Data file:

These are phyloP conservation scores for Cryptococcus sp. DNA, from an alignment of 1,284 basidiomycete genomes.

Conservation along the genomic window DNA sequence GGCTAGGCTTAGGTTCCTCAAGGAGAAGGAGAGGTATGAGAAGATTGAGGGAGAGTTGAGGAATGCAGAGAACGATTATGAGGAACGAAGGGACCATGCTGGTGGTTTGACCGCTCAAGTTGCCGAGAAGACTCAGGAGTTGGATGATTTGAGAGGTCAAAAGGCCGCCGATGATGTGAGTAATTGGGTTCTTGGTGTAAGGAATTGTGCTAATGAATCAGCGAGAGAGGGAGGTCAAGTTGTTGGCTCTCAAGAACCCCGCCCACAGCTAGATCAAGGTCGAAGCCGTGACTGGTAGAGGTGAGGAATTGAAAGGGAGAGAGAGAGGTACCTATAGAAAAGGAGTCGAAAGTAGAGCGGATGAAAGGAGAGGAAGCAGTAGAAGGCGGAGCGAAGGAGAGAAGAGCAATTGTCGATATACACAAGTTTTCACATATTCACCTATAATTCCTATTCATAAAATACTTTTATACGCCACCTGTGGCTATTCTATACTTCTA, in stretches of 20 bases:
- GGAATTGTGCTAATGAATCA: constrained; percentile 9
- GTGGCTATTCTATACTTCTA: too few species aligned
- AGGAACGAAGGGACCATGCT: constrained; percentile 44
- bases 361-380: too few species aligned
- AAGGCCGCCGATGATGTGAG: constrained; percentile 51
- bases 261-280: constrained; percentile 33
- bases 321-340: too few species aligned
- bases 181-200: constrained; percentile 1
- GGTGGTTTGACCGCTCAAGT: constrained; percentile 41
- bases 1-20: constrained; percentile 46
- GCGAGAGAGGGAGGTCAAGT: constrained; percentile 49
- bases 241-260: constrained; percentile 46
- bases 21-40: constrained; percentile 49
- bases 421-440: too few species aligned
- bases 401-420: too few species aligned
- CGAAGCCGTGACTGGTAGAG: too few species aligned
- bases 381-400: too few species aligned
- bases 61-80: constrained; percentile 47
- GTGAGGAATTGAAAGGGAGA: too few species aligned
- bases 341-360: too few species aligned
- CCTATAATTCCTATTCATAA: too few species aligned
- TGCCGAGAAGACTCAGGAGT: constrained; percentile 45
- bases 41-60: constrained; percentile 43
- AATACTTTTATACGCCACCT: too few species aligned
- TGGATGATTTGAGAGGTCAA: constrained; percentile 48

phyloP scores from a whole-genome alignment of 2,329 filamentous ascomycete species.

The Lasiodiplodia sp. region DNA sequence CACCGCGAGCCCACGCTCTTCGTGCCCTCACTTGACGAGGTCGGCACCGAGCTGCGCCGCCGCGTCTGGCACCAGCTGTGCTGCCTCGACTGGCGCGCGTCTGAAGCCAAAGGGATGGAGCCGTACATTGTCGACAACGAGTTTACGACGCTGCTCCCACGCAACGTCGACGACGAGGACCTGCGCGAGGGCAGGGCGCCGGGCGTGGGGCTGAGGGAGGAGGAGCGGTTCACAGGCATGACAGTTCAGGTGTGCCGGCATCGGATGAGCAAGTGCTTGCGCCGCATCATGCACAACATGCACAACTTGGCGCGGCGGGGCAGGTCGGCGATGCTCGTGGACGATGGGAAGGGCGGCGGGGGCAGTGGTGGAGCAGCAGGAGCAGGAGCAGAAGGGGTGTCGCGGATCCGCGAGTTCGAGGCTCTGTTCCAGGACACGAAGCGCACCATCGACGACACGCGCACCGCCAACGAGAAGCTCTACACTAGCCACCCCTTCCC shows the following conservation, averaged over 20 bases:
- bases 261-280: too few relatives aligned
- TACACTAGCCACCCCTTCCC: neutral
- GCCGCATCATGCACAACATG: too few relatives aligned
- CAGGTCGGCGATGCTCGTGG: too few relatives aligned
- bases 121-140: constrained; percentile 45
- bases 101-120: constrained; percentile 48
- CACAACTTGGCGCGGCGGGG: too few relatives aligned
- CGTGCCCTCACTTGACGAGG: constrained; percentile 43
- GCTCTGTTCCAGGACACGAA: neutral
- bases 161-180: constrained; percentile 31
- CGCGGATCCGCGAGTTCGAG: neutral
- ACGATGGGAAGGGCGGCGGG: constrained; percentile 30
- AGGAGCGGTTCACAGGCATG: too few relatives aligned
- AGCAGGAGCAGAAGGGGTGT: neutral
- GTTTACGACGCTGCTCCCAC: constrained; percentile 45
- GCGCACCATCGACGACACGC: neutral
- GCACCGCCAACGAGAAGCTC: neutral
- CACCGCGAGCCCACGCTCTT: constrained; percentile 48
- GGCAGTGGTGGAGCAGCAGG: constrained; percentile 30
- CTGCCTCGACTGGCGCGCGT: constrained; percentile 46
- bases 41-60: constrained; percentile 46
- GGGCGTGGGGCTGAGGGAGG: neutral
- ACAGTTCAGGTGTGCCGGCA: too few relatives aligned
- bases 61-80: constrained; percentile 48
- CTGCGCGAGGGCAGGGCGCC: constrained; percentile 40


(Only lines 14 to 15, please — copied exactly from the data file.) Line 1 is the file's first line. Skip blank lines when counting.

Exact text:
- bases 241-260: constrained; percentile 46
- bases 21-40: constrained; percentile 49